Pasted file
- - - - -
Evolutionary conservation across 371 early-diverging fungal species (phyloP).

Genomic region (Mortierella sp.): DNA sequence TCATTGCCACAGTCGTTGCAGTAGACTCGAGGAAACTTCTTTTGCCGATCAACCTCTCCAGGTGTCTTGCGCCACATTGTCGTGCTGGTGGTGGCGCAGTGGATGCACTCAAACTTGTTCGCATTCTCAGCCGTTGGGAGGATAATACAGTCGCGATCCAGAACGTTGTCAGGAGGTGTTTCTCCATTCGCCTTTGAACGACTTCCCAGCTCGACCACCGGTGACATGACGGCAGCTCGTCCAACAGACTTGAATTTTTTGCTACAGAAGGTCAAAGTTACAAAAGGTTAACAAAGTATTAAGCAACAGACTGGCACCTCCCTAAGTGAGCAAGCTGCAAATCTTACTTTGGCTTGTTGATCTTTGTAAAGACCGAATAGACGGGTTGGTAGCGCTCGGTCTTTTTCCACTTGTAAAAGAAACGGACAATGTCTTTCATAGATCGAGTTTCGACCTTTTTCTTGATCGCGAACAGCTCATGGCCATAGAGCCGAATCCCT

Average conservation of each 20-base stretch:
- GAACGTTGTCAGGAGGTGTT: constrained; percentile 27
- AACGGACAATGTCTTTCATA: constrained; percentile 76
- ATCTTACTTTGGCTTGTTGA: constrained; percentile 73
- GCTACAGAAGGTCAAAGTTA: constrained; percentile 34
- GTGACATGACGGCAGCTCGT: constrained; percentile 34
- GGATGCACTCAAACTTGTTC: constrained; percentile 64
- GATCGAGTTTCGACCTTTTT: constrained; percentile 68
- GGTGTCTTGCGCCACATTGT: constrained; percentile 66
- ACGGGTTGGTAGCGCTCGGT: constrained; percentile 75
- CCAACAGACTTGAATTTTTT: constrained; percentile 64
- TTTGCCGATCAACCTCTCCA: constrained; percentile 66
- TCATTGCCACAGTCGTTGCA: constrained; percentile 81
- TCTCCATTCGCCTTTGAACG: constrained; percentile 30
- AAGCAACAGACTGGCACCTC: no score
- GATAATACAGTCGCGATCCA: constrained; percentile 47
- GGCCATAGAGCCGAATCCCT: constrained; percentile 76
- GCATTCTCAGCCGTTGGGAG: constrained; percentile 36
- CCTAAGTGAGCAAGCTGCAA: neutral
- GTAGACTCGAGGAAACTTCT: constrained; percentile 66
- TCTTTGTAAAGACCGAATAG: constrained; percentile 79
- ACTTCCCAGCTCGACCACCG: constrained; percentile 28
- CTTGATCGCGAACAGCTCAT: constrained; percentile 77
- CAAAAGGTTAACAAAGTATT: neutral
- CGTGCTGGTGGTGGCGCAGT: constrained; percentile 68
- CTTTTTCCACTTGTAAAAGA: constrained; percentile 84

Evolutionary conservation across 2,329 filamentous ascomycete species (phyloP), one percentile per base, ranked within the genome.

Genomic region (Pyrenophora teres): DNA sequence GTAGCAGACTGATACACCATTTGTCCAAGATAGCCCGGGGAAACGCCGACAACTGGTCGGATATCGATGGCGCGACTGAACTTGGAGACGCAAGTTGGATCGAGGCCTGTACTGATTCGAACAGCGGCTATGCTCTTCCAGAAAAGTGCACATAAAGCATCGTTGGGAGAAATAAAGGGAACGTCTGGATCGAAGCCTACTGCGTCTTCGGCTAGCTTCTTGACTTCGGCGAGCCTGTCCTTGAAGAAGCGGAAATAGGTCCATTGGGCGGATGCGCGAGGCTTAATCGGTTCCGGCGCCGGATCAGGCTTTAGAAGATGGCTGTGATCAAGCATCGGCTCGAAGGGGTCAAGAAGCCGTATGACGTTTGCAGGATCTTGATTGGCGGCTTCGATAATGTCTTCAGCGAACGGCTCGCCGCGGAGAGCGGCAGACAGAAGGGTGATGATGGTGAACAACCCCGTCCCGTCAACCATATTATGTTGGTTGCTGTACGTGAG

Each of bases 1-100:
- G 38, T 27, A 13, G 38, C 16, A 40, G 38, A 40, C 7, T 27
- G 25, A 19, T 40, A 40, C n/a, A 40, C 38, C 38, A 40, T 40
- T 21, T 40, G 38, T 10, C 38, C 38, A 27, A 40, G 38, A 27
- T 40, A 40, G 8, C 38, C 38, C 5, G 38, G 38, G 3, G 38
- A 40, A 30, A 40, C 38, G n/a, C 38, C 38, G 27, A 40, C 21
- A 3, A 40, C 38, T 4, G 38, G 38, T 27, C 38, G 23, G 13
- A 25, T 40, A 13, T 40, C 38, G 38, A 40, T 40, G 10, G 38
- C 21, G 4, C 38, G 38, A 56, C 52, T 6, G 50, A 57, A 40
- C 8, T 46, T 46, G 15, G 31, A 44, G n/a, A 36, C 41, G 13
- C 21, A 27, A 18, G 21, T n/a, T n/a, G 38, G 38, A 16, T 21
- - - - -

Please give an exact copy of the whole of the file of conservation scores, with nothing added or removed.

Evolutionary conservation across 371 early-diverging fungal species (phyloP).

Genomic region (Mortierella sp.): DNA sequence TCATTGCCACAGTCGTTGCAGTAGACTCGAGGAAACTTCTTTTGCCGATCAACCTCTCCAGGTGTCTTGCGCCACATTGTCGTGCTGGTGGTGGCGCAGTGGATGCACTCAAACTTGTTCGCATTCTCAGCCGTTGGGAGGATAATACAGTCGCGATCCAGAACGTTGTCAGGAGGTGTTTCTCCATTCGCCTTTGAACGACTTCCCAGCTCGACCACCGGTGACATGACGGCAGCTCGTCCAACAGACTTGAATTTTTTGCTACAGAAGGTCAAAGTTACAAAAGGTTAACAAAGTATTAAGCAACAGACTGGCACCTCCCTAAGTGAGCAAGCTGCAAATCTTACTTTGGCTTGTTGATCTTTGTAAAGACCGAATAGACGGGTTGGTAGCGCTCGGTCTTTTTCCACTTGTAAAAGAAACGGACAATGTCTTTCATAGATCGAGTTTCGACCTTTTTCTTGATCGCGAACAGCTCATGGCCATAGAGCCGAATCCCT

Average conservation of each 20-base stretch:
- GAACGTTGTCAGGAGGTGTT: constrained; percentile 27
- AACGGACAATGTCTTTCATA: constrained; percentile 76
- ATCTTACTTTGGCTTGTTGA: constrained; percentile 73
- GCTACAGAAGGTCAAAGTTA: constrained; percentile 34
- GTGACATGACGGCAGCTCGT: constrained; percentile 34
- GGATGCACTCAAACTTGTTC: constrained; percentile 64
- GATCGAGTTTCGACCTTTTT: constrained; percentile 68
- GGTGTCTTGCGCCACATTGT: constrained; percentile 66
- ACGGGTTGGTAGCGCTCGGT: constrained; percentile 75
- CCAACAGACTTGAATTTTTT: constrained; percentile 64
- TTTGCCGATCAACCTCTCCA: constrained; percentile 66
- TCATTGCCACAGTCGTTGCA: constrained; percentile 81
- TCTCCATTCGCCTTTGAACG: constrained; percentile 30
- AAGCAACAGACTGGCACCTC: no score
- GATAATACAGTCGCGATCCA: constrained; percentile 47
- GGCCATAGAGCCGAATCCCT: constrained; percentile 76
- GCATTCTCAGCCGTTGGGAG: constrained; percentile 36
- CCTAAGTGAGCAAGCTGCAA: neutral
- GTAGACTCGAGGAAACTTCT: constrained; percentile 66
- TCTTTGTAAAGACCGAATAG: constrained; percentile 79
- ACTTCCCAGCTCGACCACCG: constrained; percentile 28
- CTTGATCGCGAACAGCTCAT: constrained; percentile 77
- CAAAAGGTTAACAAAGTATT: neutral
- CGTGCTGGTGGTGGCGCAGT: constrained; percentile 68
- CTTTTTCCACTTGTAAAAGA: constrained; percentile 84

Evolutionary conservation across 2,329 filamentous ascomycete species (phyloP), one percentile per base, ranked within the genome.

Genomic region (Pyrenophora teres): DNA sequence GTAGCAGACTGATACACCATTTGTCCAAGATAGCCCGGGGAAACGCCGACAACTGGTCGGATATCGATGGCGCGACTGAACTTGGAGACGCAAGTTGGATCGAGGCCTGTACTGATTCGAACAGCGGCTATGCTCTTCCAGAAAAGTGCACATAAAGCATCGTTGGGAGAAATAAAGGGAACGTCTGGATCGAAGCCTACTGCGTCTTCGGCTAGCTTCTTGACTTCGGCGAGCCTGTCCTTGAAGAAGCGGAAATAGGTCCATTGGGCGGATGCGCGAGGCTTAATCGGTTCCGGCGCCGGATCAGGCTTTAGAAGATGGCTGTGATCAAGCATCGGCTCGAAGGGGTCAAGAAGCCGTATGACGTTTGCAGGATCTTGATTGGCGGCTTCGATAATGTCTTCAGCGAACGGCTCGCCGCGGAGAGCGGCAGACAGAAGGGTGATGATGGTGAACAACCCCGTCCCGTCAACCATATTATGTTGGTTGCTGTACGTGAG

Each of bases 1-100:
- G 38, T 27, A 13, G 38, C 16, A 40, G 38, A 40, C 7, T 27
- G 25, A 19, T 40, A 40, C n/a, A 40, C 38, C 38, A 40, T 40
- T 21, T 40, G 38, T 10, C 38, C 38, A 27, A 40, G 38, A 27
- T 40, A 40, G 8, C 38, C 38, C 5, G 38, G 38, G 3, G 38
- A 40, A 30, A 40, C 38, G n/a, C 38, C 38, G 27, A 40, C 21
- A 3, A 40, C 38, T 4, G 38, G 38, T 27, C 38, G 23, G 13
- A 25, T 40, A 13, T 40, C 38, G 38, A 40, T 40, G 10, G 38
- C 21, G 4, C 38, G 38, A 56, C 52, T 6, G 50, A 57, A 40
- C 8, T 46, T 46, G 15, G 31, A 44, G n/a, A 36, C 41, G 13
- C 21, A 27, A 18, G 21, T n/a, T n/a, G 38, G 38, A 16, T 21